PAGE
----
Poin T/coun TerPoin T |
tracted! Never mind the opportunities
for collaboration that we are quashing.
And so we close the doors to discussions with each other and beyond
the walls of the school. Better to risk
inbreeding of thought than to teach
students how to think for themselves.
What do we allow them to do with
technology? We let them cut and paste
in new and faster ways. We let them
copy information from safe and approved places on the Internet or captive databases. They can type much
longer papers without having to think
as much about editing, as the computer will catch the spelling and most
of the grammar mistakes for them.
We could use the built-in review tools
and let them do peer editing, but that’s
a lot of work, and it’s not on the standardized tests anyway.
We teach them how to use spreadsheets but not how to use them as
powerful evaluative tools. It would
We institute filters and walled gardens around the Internet and pretend to
keep students safe, although all we are protecting them from is thinking
and learning how to evaluate sources.
take a single class to show fourth
graders how to look at the same data
in different graph formats using a
spreadsheet, but we don’t do it. We
treat the data in social studies or science classes as if it had no relevance
to the tools we (sort of) teach them
to use in computer class. We teach
them just enough of PowerPoint to
create exactly the same thing that they
used to create on poster board, but
not how to use it as part of a powerful centerpiece for discussion or real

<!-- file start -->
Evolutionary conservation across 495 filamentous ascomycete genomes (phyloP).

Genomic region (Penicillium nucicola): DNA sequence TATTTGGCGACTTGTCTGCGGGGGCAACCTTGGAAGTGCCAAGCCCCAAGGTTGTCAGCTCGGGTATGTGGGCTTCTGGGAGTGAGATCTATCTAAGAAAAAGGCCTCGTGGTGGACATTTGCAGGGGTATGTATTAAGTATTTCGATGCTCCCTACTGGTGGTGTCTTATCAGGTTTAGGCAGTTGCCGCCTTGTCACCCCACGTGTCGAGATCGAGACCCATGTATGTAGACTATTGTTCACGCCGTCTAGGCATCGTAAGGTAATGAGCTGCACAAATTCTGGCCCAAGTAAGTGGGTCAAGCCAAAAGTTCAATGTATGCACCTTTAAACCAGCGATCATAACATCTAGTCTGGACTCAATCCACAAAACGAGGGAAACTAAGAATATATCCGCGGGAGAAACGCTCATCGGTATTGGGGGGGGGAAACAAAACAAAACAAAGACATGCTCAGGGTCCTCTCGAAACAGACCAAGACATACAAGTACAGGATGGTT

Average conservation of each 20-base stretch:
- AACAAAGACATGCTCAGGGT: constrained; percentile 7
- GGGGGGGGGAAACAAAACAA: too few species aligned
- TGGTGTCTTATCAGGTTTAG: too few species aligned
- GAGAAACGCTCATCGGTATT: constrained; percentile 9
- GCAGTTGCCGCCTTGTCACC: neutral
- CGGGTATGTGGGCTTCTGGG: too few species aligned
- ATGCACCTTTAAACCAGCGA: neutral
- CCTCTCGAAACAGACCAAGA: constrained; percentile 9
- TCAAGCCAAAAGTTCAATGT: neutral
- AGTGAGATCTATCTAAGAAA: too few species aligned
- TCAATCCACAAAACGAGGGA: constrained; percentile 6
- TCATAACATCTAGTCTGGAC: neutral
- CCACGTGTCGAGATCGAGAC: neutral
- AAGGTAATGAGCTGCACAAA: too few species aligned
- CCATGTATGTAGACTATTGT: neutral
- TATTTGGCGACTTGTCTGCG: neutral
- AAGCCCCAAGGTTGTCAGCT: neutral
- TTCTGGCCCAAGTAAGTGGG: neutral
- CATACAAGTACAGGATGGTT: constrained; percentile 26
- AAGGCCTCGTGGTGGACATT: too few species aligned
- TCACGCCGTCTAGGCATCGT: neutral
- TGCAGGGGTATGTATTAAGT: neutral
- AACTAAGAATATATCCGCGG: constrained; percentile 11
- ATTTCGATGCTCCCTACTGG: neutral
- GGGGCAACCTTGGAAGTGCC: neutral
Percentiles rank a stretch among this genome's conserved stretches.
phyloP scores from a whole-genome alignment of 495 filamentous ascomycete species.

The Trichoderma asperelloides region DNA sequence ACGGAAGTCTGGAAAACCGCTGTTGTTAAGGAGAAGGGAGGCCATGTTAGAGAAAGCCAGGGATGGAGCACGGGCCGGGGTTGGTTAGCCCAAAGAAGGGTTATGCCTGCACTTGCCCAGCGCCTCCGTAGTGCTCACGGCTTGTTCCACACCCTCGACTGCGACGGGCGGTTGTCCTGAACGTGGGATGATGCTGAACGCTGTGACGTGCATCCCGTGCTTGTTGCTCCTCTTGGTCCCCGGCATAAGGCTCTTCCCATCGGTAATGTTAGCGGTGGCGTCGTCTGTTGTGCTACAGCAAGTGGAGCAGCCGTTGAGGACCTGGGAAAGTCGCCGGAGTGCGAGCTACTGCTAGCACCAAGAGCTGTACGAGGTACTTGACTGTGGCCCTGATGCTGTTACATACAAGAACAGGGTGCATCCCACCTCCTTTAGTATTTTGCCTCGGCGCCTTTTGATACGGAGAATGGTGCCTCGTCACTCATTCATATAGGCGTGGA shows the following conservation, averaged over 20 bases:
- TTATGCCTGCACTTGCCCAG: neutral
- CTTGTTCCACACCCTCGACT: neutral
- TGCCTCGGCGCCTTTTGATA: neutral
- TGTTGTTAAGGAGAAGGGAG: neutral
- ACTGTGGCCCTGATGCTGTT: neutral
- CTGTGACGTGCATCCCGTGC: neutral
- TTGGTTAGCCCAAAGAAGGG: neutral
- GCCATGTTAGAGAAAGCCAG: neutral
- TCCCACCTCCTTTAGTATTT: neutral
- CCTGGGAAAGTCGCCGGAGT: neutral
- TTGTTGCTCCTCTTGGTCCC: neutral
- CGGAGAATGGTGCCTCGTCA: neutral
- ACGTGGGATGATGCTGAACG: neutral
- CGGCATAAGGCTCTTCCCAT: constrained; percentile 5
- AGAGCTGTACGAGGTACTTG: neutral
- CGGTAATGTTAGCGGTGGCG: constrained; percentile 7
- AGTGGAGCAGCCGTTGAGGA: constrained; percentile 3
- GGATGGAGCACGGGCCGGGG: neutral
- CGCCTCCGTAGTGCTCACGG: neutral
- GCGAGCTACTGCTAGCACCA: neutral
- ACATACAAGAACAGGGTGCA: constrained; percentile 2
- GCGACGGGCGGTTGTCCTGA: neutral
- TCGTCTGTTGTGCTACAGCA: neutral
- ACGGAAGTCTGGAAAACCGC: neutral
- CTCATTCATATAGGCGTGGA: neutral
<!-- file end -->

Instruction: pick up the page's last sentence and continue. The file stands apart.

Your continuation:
interactivity. At least they can make
things pretty without having artistic
ability. It’s not the same as a critically
thought-out presentation, but it fits
with the curriculum.
We could teach computer science!
That’s all about critical thinking. But
most schools don’t teach real com-
puter science at all, and fewer than
one in eight high schools have an AP
Computer Science course. Of course,
it’s not on the SAT, is it?
than if they are just developing that
work for the teacher. They suddenly
see their work as much more important and will analyze it to a far higher
level as they prepare for a highly critical global audience. Their work has
meaning because they are contributing to the large community of information on the Web.
Technology also provides opportunities for students to critique their
own work and that of others using
various forms of wikis. They can reflect on their own learning through
blogging and connect globally to gain
new perspectives and learn more than
a textbook could ever offer.
The problem is that technology is
not always used this way in schools.
Technology itself will not develop
critical-thinking skills in our students.
That is the teacher’s role, and although
21st-century technologies are powerful
tools, it is the way the teacher chooses
to use those technologies that will
Students are learning to be highly critical of the information they consume,
and they even analyze, fact-check, and challenge the information the
classroom teacher provides, which is a significant
shift toward critical thinking skills.
determine whether they help or
hinder the development of students’
critical thinking skills. Therefore,
teachers must plan well to ensure that
students use these tools to their full
Teachers who empower students
to take an active part in a wiki, blog,
or other Web 2.0 tools are on the
right track, as these tools encourage
24/7 critical thinking. In fact, some
of these tools demand that level of
thought, because editing, revising,
critiquing, and commenting are an
integral part of their use. As students
do not have to wait until they come
back into the classroom to use these
thinking skills, they become fully
immersed in their learning and even-
tually become lifelong learners who
evaluate information as active con-
sumers of knowledge.